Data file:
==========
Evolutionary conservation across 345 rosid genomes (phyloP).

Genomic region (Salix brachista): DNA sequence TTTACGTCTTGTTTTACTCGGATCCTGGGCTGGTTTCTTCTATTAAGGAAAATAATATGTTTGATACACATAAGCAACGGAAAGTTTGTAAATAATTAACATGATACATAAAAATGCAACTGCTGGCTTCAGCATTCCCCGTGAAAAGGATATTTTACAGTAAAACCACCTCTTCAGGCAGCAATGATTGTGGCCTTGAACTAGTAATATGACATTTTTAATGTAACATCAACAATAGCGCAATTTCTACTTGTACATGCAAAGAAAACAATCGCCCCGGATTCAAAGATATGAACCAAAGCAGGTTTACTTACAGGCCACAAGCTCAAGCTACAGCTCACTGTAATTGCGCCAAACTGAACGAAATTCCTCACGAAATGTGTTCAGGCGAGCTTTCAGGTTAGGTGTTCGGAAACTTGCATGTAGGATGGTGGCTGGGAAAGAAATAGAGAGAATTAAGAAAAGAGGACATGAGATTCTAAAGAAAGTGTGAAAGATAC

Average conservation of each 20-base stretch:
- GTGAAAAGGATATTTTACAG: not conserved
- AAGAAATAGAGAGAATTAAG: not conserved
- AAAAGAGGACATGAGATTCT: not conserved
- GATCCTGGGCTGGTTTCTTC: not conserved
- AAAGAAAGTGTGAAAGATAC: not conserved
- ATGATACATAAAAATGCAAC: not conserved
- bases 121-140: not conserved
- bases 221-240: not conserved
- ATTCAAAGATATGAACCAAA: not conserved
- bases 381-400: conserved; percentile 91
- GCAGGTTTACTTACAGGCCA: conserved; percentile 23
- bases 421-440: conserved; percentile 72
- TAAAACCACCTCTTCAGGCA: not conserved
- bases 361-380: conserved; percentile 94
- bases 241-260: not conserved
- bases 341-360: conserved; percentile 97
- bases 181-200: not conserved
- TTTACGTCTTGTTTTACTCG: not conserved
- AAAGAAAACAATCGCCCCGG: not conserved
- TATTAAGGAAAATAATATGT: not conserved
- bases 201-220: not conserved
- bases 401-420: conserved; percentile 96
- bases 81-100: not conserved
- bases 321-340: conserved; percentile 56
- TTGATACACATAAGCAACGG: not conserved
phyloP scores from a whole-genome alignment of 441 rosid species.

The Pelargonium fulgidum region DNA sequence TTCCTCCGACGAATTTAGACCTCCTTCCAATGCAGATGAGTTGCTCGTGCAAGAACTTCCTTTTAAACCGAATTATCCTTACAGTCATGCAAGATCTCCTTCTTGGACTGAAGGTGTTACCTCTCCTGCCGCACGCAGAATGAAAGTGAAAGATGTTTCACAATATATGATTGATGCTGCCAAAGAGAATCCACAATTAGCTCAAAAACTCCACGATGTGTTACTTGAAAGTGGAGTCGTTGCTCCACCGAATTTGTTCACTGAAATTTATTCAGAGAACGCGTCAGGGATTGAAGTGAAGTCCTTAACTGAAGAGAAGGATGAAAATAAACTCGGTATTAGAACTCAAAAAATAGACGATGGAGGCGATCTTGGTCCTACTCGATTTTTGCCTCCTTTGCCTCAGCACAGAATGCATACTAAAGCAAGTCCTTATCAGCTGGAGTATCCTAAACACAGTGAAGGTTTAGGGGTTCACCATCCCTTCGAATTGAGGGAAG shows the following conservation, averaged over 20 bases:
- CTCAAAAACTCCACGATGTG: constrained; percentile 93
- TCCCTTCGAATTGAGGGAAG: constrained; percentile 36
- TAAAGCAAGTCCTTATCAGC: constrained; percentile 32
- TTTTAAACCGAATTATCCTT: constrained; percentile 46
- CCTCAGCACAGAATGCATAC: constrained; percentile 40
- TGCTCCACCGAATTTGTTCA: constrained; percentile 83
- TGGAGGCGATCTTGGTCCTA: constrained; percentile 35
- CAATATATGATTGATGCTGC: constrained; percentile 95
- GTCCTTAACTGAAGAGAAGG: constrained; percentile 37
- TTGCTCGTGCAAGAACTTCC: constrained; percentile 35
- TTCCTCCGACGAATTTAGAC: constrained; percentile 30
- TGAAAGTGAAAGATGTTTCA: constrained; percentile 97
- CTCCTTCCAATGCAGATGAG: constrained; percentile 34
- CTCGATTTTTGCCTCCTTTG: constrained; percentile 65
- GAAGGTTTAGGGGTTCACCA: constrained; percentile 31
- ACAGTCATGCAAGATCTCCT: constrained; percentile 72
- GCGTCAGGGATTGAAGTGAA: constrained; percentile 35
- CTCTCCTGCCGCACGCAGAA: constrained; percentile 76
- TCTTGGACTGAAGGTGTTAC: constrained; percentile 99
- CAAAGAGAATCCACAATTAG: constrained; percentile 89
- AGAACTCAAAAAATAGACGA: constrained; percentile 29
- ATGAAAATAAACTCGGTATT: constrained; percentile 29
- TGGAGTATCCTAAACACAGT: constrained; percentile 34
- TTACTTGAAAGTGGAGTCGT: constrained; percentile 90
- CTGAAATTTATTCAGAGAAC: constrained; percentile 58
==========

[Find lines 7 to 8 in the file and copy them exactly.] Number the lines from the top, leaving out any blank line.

- GATCCTGGGCTGGTTTCTTC: not conserved
- AAAGAAAGTGTGAAAGATAC: not conserved